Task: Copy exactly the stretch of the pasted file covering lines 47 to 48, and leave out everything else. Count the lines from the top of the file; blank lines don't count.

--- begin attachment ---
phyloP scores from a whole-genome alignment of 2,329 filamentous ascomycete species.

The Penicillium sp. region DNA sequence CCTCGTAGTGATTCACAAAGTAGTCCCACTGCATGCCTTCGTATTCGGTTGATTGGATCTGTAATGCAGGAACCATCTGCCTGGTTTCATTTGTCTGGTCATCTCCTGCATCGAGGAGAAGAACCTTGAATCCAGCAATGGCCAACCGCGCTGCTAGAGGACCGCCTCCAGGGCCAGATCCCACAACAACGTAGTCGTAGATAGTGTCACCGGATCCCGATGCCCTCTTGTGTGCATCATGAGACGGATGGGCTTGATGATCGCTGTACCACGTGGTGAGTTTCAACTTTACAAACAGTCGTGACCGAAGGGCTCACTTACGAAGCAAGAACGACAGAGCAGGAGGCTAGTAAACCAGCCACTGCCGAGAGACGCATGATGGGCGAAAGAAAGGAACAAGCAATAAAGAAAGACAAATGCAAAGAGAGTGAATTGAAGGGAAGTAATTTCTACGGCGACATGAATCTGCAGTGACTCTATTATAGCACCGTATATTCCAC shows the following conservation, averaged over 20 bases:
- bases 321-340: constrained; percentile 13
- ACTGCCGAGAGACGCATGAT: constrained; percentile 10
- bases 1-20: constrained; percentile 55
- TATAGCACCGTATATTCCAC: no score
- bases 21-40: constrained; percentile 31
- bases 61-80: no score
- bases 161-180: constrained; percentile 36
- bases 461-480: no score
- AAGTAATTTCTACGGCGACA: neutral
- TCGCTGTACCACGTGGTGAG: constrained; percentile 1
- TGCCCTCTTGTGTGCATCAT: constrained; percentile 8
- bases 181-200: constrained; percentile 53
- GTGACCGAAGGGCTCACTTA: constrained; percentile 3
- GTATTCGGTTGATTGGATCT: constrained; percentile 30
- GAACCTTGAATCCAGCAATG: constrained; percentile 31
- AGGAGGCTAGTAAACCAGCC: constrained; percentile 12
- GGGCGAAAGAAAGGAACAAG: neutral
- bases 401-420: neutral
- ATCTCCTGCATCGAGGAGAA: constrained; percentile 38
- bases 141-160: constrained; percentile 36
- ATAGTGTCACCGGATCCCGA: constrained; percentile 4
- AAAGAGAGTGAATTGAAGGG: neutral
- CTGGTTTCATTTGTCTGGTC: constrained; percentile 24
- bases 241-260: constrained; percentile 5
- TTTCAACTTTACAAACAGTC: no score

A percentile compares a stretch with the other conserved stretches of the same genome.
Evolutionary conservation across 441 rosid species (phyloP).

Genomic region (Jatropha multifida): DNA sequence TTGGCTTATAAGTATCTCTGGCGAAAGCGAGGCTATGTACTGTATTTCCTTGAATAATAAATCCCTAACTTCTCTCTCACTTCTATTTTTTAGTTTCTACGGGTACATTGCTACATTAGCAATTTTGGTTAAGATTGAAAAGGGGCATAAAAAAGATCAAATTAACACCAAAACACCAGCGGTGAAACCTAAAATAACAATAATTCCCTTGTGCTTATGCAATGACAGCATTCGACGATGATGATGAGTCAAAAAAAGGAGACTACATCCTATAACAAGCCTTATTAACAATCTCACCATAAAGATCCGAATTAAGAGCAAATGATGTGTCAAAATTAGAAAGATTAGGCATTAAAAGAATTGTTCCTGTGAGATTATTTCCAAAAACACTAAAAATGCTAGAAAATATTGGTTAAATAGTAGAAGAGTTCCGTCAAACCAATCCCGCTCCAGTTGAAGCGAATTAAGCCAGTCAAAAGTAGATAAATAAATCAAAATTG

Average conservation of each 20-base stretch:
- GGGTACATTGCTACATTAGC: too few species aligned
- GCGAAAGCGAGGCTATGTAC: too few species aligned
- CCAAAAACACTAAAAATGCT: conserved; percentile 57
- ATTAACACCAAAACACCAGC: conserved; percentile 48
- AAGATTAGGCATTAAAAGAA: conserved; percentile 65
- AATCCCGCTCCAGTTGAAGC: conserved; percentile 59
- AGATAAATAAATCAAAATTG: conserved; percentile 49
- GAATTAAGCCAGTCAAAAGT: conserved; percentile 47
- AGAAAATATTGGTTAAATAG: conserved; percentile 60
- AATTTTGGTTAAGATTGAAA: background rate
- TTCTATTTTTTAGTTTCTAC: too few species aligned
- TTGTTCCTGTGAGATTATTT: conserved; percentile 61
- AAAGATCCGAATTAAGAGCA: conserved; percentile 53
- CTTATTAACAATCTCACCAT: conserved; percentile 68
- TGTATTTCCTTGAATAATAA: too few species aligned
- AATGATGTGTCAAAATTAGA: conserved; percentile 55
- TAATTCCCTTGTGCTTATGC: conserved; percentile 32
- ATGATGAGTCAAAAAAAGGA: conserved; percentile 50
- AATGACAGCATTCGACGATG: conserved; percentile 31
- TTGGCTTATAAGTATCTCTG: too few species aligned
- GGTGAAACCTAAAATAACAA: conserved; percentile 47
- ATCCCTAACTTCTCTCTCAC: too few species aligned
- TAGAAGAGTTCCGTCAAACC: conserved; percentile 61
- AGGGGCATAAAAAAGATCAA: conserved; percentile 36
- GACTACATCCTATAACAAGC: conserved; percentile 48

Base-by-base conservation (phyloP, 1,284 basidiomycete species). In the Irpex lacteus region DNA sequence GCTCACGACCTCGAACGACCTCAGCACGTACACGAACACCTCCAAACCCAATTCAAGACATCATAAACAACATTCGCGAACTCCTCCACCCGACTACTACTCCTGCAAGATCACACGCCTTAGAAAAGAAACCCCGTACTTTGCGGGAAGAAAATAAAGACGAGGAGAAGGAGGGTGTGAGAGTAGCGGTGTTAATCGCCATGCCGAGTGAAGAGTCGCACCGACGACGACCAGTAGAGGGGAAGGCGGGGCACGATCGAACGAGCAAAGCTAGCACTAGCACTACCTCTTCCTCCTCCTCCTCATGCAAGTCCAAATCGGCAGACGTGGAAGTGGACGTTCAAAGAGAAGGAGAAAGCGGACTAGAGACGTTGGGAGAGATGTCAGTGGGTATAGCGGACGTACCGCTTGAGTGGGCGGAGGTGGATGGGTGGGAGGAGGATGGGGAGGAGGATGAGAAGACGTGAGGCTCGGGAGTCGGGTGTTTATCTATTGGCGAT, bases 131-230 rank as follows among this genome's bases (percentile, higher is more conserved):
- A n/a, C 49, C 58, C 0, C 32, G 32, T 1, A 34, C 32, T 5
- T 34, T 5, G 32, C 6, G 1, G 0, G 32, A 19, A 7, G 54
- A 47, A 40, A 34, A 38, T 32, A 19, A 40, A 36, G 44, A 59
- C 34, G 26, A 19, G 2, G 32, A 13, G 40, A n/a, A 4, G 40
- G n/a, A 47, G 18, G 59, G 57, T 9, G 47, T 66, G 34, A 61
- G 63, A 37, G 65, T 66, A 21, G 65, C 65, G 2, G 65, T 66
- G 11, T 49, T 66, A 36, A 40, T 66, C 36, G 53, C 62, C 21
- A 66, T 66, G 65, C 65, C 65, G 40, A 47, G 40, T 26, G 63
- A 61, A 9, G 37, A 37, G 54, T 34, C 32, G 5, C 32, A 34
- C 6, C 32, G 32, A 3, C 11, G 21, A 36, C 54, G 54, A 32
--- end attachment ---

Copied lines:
- AATGATGTGTCAAAATTAGA: conserved; percentile 55
- TAATTCCCTTGTGCTTATGC: conserved; percentile 32